David departed External Affairs sometime in the Spring of 1961 and there is a break in the record until early September, when he booked passage from Montreal to London on the MV Rutenfjell, a Norwegian ship (built Tyneside in 1953). The Rutenfjell was on its way east from Duluth and had a total passenger capacity of four. David’s memories of the crossing were happy – he said it was the first time he had ever boarded a ship by going DOWN the gangplank. It was quite a rough crossing. David spent considerable time on the flying bridge by the wheelhouse, “watching these mountainous waves building and building in front of us, and then, just as it seemed we were about to go under, the ship slid UP the wave and hurtled down the other side in time to catch the next one”. His one complaint about the trip was that, being a Norwegian ship, there was an over-abundance of herring at mealtimes. The Rutenfjell approached London from the North Sea and up the Thames, a view of the city David had never seen. After 13 days at sea, he said he found walking on something that wasn’t heaving underfoot rather odd.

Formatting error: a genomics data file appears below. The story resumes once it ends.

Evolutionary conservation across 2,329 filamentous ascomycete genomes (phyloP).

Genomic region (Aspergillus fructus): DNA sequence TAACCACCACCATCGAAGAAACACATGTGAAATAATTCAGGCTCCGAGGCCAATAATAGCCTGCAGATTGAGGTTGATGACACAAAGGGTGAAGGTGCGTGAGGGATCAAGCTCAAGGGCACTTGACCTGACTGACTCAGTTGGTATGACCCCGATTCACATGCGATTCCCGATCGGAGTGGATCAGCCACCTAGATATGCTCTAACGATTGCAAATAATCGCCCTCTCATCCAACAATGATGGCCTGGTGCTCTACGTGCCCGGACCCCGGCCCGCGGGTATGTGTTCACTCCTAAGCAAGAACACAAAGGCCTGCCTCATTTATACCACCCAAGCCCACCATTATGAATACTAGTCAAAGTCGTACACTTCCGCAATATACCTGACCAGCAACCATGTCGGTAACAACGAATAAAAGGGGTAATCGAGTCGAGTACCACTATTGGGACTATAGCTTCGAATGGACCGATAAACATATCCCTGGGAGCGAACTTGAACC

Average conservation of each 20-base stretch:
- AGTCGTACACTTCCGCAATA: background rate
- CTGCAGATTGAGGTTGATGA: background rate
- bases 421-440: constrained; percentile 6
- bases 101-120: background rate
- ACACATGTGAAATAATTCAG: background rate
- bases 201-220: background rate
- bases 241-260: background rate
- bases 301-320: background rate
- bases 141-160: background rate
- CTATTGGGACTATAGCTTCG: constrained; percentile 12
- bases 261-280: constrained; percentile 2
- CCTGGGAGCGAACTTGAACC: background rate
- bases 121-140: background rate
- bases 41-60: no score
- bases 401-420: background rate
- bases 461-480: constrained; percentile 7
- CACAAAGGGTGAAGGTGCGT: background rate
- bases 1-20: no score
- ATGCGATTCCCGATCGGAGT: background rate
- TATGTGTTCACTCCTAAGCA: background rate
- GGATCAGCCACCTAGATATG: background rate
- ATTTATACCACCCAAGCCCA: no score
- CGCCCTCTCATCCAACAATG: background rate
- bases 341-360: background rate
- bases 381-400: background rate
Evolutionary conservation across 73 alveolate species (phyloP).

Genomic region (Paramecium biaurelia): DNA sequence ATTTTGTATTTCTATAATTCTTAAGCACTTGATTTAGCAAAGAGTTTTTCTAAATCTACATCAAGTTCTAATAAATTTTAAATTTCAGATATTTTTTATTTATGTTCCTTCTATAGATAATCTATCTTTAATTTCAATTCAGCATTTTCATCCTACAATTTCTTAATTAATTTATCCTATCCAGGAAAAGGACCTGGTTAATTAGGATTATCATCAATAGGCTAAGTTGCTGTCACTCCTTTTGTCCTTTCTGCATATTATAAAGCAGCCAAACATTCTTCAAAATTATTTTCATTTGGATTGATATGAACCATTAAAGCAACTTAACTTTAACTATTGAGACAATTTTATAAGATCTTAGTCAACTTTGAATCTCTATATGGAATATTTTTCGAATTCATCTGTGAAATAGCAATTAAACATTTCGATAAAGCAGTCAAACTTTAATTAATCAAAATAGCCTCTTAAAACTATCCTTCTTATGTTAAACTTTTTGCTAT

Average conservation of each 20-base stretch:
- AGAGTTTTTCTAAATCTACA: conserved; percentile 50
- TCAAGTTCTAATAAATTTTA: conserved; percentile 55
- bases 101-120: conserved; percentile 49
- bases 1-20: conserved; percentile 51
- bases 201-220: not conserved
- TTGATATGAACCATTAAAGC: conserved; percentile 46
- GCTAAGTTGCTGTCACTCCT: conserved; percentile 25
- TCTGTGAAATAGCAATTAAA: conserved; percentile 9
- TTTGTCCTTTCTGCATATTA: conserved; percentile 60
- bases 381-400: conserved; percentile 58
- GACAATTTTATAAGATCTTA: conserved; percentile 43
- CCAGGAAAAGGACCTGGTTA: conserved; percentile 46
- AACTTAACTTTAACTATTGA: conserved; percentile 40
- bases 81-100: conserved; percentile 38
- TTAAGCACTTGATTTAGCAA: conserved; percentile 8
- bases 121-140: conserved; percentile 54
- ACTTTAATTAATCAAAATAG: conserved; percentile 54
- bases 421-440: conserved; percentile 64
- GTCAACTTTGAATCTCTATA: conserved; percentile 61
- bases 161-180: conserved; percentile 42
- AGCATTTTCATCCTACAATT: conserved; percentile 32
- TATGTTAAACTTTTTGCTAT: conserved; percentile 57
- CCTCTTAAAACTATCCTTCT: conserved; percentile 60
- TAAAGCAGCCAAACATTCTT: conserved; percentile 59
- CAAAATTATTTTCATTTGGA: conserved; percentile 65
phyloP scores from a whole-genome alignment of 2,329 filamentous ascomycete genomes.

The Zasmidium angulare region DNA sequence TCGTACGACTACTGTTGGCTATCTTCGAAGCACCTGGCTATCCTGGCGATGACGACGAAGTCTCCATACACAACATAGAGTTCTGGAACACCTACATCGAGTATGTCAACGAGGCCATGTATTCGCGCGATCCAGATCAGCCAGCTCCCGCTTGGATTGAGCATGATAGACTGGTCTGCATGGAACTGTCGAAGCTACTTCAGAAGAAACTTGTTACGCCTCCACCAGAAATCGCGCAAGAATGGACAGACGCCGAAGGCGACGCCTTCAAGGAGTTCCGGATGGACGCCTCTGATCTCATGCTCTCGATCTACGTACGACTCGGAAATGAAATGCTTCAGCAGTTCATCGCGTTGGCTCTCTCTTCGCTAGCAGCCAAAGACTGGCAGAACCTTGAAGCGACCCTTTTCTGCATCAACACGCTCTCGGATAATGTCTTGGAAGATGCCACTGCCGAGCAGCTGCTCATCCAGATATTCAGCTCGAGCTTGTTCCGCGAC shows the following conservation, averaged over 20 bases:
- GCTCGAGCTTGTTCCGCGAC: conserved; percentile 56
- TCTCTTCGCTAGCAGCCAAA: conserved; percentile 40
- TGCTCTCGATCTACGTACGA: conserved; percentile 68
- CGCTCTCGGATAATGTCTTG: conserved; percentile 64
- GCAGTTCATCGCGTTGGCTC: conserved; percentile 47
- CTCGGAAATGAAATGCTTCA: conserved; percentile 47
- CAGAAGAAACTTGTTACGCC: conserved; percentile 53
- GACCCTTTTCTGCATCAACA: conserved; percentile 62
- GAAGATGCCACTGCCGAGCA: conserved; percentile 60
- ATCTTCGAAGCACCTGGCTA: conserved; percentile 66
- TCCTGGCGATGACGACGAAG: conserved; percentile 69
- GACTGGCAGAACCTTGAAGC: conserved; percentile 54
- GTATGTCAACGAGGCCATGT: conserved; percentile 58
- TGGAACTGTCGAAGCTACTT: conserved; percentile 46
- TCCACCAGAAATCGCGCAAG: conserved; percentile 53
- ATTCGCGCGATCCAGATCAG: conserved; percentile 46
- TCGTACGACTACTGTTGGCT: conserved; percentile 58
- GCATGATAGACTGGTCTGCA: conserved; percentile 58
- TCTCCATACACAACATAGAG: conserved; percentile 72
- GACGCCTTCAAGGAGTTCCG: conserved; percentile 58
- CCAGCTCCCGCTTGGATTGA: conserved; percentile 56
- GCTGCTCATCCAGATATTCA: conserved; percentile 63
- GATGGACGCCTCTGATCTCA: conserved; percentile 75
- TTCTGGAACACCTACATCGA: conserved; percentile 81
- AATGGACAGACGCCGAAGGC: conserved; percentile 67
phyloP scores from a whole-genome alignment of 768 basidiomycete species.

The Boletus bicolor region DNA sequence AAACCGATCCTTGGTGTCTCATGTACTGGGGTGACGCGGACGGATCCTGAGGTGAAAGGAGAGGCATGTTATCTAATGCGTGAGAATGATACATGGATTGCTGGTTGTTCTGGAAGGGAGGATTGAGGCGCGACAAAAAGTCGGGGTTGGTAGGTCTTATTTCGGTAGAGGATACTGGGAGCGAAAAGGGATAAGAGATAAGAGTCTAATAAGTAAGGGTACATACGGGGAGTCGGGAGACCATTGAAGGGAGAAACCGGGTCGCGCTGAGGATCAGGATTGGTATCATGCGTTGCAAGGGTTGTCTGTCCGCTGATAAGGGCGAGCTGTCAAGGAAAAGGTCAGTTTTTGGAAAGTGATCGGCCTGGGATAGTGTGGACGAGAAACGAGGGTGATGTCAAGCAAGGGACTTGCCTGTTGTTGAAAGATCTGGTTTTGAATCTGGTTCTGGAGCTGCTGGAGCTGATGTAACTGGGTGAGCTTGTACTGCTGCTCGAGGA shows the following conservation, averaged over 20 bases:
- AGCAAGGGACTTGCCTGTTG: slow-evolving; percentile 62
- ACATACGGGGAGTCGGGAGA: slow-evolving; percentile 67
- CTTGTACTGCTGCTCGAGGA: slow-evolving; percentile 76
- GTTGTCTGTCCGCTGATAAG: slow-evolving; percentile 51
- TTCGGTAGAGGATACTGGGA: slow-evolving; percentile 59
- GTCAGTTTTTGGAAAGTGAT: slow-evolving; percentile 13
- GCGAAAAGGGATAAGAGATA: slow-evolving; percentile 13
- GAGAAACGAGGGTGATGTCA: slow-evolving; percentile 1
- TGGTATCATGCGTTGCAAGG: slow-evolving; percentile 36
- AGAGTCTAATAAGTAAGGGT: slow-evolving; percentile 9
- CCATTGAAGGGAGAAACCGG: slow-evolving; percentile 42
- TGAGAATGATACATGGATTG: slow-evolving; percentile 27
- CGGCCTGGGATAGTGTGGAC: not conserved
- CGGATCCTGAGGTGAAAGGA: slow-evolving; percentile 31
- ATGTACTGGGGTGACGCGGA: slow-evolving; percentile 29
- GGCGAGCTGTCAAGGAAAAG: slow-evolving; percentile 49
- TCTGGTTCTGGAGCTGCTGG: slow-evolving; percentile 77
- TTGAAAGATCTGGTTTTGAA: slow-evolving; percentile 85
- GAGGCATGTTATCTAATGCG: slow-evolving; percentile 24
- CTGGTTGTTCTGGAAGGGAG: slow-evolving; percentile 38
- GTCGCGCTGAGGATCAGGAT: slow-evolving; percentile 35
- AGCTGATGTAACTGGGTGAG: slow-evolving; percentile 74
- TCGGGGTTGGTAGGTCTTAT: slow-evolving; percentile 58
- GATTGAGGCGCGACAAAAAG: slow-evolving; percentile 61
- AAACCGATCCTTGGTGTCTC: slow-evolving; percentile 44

Once in London, David moved in with his dearest and closest friend, Sylvia Tysick. By this time, Sylvia had long since finished playing in “West Side Story” and had moved on to “Bye Bye Birdie“, where she had the juvenile lead, Kim MacAfee. Sylvia’s character did a lot of singing and, as you’ll see in some of David’s letters, her throat and voice gave her a certain amount of grief during the show. None the less, Sylvia was part of the original London cast soundtrack released on LP in 1961.
Sylvia, ever resourceful, found David a job in theatre: second electrician at Wyndham’s, a very well known and respectable house in the West End. (David’s prior knowledge of electrics was nil, but he was apparently a quick study.) To work in the theatre, David had to join a union, the National Association of Theatrical and Kine Employees. His first show was “The Miracle Worker”, the Annie Sullivan/Helen Keller story.